This issue was, in my opinion, appropriately titled “special issue” (“British Columbia,” Cover, Aug. 24). My reaction to the articles and photographs was overwhelmingly emotional. At first, I felt a jealous homesickness for Vancouver Island, where I had spent an all-tooshort three years. Secondly, I felt anger over the threat of the pulp-and-paper industry on a diminishing utopia. Third, I felt fear that the conflicting interests of wealthy retirees, newly arrived entrepreneurs from the Orient and elsewhere, native peoples’ land claims and industry, however well-intentioned and legitimate they may appear to be, may result in irreparable damage to the environment. I believe the only hope is environmentally acceptable compromises from all concerned if our children ever expect to experience British Columbia other than glancing at a back issue of Maclean’s.
Ugo Debiasi, Charing Cross, Ont.
Having just received my landed-immigrant status on July 31,1 am feeling ecstatic about the fact that I am now one of the lucky ones who get to live the rest of my life in British Columbia. Bom in Australia, raised in Japan, I had been travelling for 18 months through Asia, Europe and Africa before I arrived in Vancouver in October, 1990, to visit friends. I fell in love with it; the snowcapped mountains rising out of the ocean were like nothing else I had ever seen. To me, this is paradise.
Melissa Bates, Whistler, B.C.
It appears that your writers have only looked at the good points and omitted a few downfalls— the high cost of living and the pollution, especially in the Lower Mainland area. The average wage earner is moving farther and farther out in order to afford a reasonable home, and this brings into play the commuter. Thousands of people commute to work every day, causing horrendous amounts of air pollution. I admit that in the spring, summer and early fall, British Columbia is a wonderful place to live, but what about the late fall and winter? How many people can stand three or four months of continual rain? I admit that British Columbia is beautiful, but I would rather live in Alberta. We too have our forests, mountains, rivers and, best of all, we have sunshine during the winter. I hope that in future issues about the provinces, you would look as well at the cost of living, the employment situation and the impact of political decisions.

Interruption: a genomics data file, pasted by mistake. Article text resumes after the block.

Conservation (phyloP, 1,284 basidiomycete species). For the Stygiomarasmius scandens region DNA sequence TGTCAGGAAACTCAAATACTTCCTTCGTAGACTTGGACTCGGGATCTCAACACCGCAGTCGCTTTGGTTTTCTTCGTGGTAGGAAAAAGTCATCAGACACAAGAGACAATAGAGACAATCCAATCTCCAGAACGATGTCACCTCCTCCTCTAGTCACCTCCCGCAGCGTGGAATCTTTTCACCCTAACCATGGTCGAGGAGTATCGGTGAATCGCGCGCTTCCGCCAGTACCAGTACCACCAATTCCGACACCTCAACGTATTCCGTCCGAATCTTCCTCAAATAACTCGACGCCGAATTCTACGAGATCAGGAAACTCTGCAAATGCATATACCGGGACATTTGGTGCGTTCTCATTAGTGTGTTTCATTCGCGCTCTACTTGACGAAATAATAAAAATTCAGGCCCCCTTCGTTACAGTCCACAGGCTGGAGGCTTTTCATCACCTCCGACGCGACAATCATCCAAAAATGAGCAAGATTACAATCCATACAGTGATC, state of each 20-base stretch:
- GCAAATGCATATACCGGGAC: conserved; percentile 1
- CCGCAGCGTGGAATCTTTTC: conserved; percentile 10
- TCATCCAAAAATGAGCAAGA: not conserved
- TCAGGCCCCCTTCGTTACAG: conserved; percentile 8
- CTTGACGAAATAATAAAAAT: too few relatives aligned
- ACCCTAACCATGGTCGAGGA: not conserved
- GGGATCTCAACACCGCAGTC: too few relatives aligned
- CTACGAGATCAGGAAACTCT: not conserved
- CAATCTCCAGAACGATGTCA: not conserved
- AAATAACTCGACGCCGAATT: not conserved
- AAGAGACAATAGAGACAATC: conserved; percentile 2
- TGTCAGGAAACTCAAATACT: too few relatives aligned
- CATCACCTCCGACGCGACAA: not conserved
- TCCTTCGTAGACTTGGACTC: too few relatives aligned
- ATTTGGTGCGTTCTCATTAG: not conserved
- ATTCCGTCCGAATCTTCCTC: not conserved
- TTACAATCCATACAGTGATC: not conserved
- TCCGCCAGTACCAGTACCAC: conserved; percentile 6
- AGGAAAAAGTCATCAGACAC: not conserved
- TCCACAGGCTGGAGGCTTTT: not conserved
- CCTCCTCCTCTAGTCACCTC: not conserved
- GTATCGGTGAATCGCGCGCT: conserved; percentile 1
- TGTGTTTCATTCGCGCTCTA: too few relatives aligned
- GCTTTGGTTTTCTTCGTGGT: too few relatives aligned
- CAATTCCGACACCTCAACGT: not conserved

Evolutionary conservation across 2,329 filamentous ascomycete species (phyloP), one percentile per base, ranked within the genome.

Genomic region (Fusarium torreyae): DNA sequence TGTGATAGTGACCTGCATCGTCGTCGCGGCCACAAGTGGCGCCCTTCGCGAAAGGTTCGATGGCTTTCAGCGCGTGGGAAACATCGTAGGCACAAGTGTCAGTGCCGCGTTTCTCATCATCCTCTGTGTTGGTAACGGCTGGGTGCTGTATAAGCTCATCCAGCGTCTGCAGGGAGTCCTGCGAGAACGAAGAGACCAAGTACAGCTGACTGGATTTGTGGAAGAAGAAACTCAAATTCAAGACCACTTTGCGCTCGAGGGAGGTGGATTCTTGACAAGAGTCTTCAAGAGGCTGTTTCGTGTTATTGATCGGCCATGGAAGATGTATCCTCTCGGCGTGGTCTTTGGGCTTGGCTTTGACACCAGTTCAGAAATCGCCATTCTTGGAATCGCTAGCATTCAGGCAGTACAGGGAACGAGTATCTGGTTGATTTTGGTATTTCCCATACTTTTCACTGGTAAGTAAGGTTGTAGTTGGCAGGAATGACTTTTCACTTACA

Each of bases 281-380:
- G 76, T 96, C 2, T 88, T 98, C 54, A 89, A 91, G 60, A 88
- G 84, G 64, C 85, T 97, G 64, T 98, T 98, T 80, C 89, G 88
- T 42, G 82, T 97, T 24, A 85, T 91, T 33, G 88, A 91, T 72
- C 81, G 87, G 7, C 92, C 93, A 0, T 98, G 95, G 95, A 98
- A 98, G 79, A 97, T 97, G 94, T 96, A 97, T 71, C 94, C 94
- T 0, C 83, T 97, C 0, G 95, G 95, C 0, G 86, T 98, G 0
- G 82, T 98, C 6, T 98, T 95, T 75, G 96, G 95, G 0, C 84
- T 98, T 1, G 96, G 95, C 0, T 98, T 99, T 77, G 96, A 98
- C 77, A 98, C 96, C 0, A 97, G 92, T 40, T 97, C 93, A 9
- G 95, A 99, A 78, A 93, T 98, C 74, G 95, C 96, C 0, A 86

Jennifer Neumann, Calgary
Contesting the sport
I usually enjoy reading Fotheringham’s column. This week, however, I was greatly disappointed (“The case for Olympic croquet,” Column, Aug. 17). How can he be so blind and not see synchronized swimming as a sport? I do not believe that table dancing at the local saloon requires long days of endless practising. Since when did a sprinter have to combine great muscle strength with the gracefulness of a butterfly? But I guess we can expect that from someone who believes that professional basketball players have a place at the Olympics to compete against amateurs.
Robyn Hopkins, Mount Pearl, Nfld.
Fotheringham is dismayed by the decline of the Olympic Games with such “crotch-peeping” sports as synchronized swimming. Perhaps it is time that we return to the original spirit of the Olympiad where a bunch of men performed—buck naked.
Anne James Kristiansen, Vancouver
Why is it that the two sports ridiculed by the media are rhythmic gymnastics and synchronized swimming? Is it because they are the only all-women sports at the Olympics? Fotheringham obviously has no knowledge of synchronized swimming, yet, because he is a columnist, he feels he can freely insult our beloved sport. There are many reporters who do not ridicule a
sport, no matter how silly they think it is, and all of us athletes respect them. Then there are those who insist on expressing their ignorance to get a few laughs, who we have very little respect for.
Katie Pearse (13), Edmonton
I found the treatment of environmental activists in the article “Action and high energy” (Canada, Aug. 24) disturbing. A British Columbian logger is quoted as describing activists as people who “play on dramatics, hang themselves from a bridge or climb a tree and smear themselves with excrement and it never fails—they are always on TV.” I understand his point of view, since he has made his living as a logger, but I know many New Brunswick activists and none of them hangs from trees. They are responsible, caring human beings who request that their fellow Canadians be the same.
Jennifer Samuels, Fredericton
Waving in our faces things we will never be able to afford does not help us twentysomethings come to terms with the standard of living we can expect (“The new techno toys,” Cover, Aug. 17).
Jay Shorten, Waterloo, Ont.